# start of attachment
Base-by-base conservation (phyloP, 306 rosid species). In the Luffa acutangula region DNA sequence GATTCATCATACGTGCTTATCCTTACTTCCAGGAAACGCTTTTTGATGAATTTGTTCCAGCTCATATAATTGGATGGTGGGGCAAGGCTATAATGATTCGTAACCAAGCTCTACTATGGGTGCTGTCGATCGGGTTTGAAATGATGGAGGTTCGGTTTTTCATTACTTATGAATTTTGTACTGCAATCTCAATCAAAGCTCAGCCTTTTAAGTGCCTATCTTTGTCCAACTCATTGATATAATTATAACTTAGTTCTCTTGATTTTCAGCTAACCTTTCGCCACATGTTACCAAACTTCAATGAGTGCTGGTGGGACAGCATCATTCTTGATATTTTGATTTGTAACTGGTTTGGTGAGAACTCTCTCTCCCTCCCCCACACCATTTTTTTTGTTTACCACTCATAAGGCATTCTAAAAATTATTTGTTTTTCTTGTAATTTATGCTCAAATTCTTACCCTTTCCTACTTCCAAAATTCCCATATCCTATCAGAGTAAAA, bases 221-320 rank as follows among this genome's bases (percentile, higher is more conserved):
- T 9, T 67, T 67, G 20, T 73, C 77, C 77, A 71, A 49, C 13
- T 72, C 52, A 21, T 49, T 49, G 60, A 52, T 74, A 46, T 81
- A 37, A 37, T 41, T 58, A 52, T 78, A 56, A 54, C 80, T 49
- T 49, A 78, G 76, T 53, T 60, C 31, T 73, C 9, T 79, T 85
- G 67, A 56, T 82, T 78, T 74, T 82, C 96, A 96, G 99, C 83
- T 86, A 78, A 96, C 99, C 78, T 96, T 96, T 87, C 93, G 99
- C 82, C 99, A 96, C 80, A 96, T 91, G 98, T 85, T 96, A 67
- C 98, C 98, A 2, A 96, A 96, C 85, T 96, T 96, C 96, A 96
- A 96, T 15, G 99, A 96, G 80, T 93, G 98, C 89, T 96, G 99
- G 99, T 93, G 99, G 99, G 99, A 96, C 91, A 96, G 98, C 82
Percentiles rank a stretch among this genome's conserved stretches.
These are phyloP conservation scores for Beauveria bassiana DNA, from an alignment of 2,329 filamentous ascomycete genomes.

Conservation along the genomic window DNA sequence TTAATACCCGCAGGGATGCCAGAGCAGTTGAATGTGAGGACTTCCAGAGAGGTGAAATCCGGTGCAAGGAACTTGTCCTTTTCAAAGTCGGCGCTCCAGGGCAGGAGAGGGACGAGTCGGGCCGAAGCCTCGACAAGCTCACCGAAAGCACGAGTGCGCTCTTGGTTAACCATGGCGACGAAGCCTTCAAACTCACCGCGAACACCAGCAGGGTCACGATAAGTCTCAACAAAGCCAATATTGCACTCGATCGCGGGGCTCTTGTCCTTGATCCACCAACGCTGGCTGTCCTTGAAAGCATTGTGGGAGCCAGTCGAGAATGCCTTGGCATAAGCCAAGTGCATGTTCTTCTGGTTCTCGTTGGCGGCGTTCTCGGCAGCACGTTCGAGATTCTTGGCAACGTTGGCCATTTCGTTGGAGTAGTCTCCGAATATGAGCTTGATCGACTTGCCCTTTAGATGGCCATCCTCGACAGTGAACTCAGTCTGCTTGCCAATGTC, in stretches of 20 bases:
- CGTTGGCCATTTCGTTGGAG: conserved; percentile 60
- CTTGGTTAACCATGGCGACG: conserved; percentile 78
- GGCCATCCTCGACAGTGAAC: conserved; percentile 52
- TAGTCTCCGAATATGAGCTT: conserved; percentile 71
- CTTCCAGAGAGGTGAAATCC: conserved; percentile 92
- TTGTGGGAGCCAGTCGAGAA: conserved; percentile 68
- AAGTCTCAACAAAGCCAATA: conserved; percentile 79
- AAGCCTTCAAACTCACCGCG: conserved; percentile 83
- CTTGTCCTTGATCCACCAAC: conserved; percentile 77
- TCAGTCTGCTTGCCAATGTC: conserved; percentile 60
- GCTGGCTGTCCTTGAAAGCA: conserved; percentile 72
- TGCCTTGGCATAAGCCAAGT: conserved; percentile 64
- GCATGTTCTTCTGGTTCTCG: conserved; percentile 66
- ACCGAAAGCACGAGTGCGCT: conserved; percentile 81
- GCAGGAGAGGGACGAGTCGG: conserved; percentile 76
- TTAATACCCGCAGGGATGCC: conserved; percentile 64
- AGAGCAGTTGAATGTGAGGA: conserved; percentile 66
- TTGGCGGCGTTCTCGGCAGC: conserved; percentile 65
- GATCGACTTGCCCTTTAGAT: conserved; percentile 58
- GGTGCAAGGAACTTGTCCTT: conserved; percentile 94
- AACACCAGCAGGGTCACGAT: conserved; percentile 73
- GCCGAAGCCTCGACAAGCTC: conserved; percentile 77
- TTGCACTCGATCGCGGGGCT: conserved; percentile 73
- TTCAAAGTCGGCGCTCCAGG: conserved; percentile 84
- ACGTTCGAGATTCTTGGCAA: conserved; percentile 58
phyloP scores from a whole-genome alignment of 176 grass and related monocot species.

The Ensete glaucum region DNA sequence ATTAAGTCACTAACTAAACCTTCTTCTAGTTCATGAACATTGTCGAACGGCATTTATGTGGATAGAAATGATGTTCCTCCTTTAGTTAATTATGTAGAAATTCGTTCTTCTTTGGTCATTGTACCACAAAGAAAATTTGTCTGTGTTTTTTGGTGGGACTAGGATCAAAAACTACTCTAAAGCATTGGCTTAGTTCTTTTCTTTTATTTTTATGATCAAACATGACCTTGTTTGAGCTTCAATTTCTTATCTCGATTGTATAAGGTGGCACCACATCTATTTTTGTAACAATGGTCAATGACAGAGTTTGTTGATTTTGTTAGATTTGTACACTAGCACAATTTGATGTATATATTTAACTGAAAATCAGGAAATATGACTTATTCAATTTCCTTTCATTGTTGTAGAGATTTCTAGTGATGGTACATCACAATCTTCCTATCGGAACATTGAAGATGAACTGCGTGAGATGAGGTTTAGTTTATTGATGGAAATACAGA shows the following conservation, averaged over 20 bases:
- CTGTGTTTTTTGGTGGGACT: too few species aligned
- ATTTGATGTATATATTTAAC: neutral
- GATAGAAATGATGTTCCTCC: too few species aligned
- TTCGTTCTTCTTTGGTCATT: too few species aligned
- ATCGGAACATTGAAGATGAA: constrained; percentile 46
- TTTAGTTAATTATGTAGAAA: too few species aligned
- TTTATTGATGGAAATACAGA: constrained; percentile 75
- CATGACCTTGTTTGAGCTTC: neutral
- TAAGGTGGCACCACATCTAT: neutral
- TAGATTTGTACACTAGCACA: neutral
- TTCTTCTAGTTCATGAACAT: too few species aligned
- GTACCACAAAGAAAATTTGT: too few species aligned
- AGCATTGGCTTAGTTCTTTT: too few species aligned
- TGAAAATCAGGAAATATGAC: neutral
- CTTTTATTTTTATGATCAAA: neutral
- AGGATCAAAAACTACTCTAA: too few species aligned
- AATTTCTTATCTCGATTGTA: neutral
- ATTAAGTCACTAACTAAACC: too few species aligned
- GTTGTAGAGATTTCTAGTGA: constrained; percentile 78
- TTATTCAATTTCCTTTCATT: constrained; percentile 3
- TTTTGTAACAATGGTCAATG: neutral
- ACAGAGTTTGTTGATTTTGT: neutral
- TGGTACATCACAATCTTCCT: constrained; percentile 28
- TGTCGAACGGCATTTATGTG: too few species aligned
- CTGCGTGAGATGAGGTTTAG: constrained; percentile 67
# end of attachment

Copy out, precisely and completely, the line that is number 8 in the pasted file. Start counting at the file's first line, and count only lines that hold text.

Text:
- C 82, C 99, A 96, C 80, A 96, T 91, G 98, T 85, T 96, A 67